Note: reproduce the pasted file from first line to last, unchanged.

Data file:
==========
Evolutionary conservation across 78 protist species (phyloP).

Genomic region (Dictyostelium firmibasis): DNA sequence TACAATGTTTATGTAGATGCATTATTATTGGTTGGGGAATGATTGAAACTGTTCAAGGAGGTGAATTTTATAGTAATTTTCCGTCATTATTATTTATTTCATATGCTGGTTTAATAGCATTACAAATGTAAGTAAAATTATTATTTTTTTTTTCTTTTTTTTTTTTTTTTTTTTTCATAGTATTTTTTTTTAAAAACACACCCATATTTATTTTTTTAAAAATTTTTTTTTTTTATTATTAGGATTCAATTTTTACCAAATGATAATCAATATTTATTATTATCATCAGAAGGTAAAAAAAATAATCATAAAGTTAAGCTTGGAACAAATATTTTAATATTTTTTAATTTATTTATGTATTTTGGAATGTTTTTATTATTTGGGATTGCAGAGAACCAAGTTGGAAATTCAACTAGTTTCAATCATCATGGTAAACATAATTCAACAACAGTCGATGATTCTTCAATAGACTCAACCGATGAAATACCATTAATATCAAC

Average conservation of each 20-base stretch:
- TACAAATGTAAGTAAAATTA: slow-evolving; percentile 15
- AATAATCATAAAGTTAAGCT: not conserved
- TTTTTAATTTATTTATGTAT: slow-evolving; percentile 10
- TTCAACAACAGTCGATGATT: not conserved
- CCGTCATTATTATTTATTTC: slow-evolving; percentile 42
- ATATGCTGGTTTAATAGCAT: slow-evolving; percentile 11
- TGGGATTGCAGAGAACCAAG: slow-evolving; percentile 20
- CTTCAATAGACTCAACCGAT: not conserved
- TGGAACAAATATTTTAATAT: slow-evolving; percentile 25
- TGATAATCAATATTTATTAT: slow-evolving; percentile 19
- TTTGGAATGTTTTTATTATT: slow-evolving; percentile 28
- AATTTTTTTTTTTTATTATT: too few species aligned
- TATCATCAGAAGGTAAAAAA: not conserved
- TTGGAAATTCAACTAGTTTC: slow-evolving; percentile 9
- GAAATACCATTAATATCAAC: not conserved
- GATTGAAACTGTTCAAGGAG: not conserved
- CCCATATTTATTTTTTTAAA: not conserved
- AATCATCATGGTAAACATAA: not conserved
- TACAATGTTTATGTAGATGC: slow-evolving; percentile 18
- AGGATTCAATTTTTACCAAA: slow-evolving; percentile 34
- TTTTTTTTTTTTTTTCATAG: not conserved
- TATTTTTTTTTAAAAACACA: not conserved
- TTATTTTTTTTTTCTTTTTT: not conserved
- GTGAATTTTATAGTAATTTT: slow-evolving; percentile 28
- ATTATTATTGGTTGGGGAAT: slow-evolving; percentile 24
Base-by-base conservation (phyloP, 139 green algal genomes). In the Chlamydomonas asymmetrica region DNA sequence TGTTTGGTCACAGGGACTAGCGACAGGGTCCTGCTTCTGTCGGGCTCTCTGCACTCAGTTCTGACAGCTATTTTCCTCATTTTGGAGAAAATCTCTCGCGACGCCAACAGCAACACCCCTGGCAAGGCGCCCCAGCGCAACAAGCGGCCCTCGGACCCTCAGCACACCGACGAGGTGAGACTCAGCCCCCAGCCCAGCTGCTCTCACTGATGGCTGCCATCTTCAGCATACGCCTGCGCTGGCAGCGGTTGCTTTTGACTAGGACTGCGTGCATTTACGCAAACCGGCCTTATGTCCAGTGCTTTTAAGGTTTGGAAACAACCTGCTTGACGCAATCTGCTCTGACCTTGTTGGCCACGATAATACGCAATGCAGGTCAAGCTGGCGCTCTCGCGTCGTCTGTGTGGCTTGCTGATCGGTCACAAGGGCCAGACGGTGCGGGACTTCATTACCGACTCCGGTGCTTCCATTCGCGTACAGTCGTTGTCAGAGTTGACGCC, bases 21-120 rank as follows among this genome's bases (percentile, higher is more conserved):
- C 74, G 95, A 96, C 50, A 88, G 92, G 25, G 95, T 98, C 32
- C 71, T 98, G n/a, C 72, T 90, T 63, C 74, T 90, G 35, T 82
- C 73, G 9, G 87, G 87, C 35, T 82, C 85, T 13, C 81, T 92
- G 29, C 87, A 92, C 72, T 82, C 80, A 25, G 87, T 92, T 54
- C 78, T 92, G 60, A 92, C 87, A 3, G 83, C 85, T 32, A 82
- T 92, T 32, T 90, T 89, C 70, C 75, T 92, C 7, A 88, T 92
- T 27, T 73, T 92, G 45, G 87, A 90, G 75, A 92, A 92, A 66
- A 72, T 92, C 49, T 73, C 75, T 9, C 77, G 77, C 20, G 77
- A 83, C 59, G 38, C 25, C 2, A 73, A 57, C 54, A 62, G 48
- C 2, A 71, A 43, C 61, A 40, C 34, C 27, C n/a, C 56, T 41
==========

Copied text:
Evolutionary conservation across 78 protist species (phyloP).

Genomic region (Dictyostelium firmibasis): DNA sequence TACAATGTTTATGTAGATGCATTATTATTGGTTGGGGAATGATTGAAACTGTTCAAGGAGGTGAATTTTATAGTAATTTTCCGTCATTATTATTTATTTCATATGCTGGTTTAATAGCATTACAAATGTAAGTAAAATTATTATTTTTTTTTTCTTTTTTTTTTTTTTTTTTTTTCATAGTATTTTTTTTTAAAAACACACCCATATTTATTTTTTTAAAAATTTTTTTTTTTTATTATTAGGATTCAATTTTTACCAAATGATAATCAATATTTATTATTATCATCAGAAGGTAAAAAAAATAATCATAAAGTTAAGCTTGGAACAAATATTTTAATATTTTTTAATTTATTTATGTATTTTGGAATGTTTTTATTATTTGGGATTGCAGAGAACCAAGTTGGAAATTCAACTAGTTTCAATCATCATGGTAAACATAATTCAACAACAGTCGATGATTCTTCAATAGACTCAACCGATGAAATACCATTAATATCAAC

Average conservation of each 20-base stretch:
- TACAAATGTAAGTAAAATTA: slow-evolving; percentile 15
- AATAATCATAAAGTTAAGCT: not conserved
- TTTTTAATTTATTTATGTAT: slow-evolving; percentile 10
- TTCAACAACAGTCGATGATT: not conserved
- CCGTCATTATTATTTATTTC: slow-evolving; percentile 42
- ATATGCTGGTTTAATAGCAT: slow-evolving; percentile 11
- TGGGATTGCAGAGAACCAAG: slow-evolving; percentile 20
- CTTCAATAGACTCAACCGAT: not conserved
- TGGAACAAATATTTTAATAT: slow-evolving; percentile 25
- TGATAATCAATATTTATTAT: slow-evolving; percentile 19
- TTTGGAATGTTTTTATTATT: slow-evolving; percentile 28
- AATTTTTTTTTTTTATTATT: too few species aligned
- TATCATCAGAAGGTAAAAAA: not conserved
- TTGGAAATTCAACTAGTTTC: slow-evolving; percentile 9
- GAAATACCATTAATATCAAC: not conserved
- GATTGAAACTGTTCAAGGAG: not conserved
- CCCATATTTATTTTTTTAAA: not conserved
- AATCATCATGGTAAACATAA: not conserved
- TACAATGTTTATGTAGATGC: slow-evolving; percentile 18
- AGGATTCAATTTTTACCAAA: slow-evolving; percentile 34
- TTTTTTTTTTTTTTTCATAG: not conserved
- TATTTTTTTTTAAAAACACA: not conserved
- TTATTTTTTTTTTCTTTTTT: not conserved
- GTGAATTTTATAGTAATTTT: slow-evolving; percentile 28
- ATTATTATTGGTTGGGGAAT: slow-evolving; percentile 24
Base-by-base conservation (phyloP, 139 green algal genomes). In the Chlamydomonas asymmetrica region DNA sequence TGTTTGGTCACAGGGACTAGCGACAGGGTCCTGCTTCTGTCGGGCTCTCTGCACTCAGTTCTGACAGCTATTTTCCTCATTTTGGAGAAAATCTCTCGCGACGCCAACAGCAACACCCCTGGCAAGGCGCCCCAGCGCAACAAGCGGCCCTCGGACCCTCAGCACACCGACGAGGTGAGACTCAGCCCCCAGCCCAGCTGCTCTCACTGATGGCTGCCATCTTCAGCATACGCCTGCGCTGGCAGCGGTTGCTTTTGACTAGGACTGCGTGCATTTACGCAAACCGGCCTTATGTCCAGTGCTTTTAAGGTTTGGAAACAACCTGCTTGACGCAATCTGCTCTGACCTTGTTGGCCACGATAATACGCAATGCAGGTCAAGCTGGCGCTCTCGCGTCGTCTGTGTGGCTTGCTGATCGGTCACAAGGGCCAGACGGTGCGGGACTTCATTACCGACTCCGGTGCTTCCATTCGCGTACAGTCGTTGTCAGAGTTGACGCC, bases 21-120 rank as follows among this genome's bases (percentile, higher is more conserved):
- C 74, G 95, A 96, C 50, A 88, G 92, G 25, G 95, T 98, C 32
- C 71, T 98, G n/a, C 72, T 90, T 63, C 74, T 90, G 35, T 82
- C 73, G 9, G 87, G 87, C 35, T 82, C 85, T 13, C 81, T 92
- G 29, C 87, A 92, C 72, T 82, C 80, A 25, G 87, T 92, T 54
- C 78, T 92, G 60, A 92, C 87, A 3, G 83, C 85, T 32, A 82
- T 92, T 32, T 90, T 89, C 70, C 75, T 92, C 7, A 88, T 92
- T 27, T 73, T 92, G 45, G 87, A 90, G 75, A 92, A 92, A 66
- A 72, T 92, C 49, T 73, C 75, T 9, C 77, G 77, C 20, G 77
- A 83, C 59, G 38, C 25, C 2, A 73, A 57, C 54, A 62, G 48
- C 2, A 71, A 43, C 61, A 40, C 34, C 27, C n/a, C 56, T 41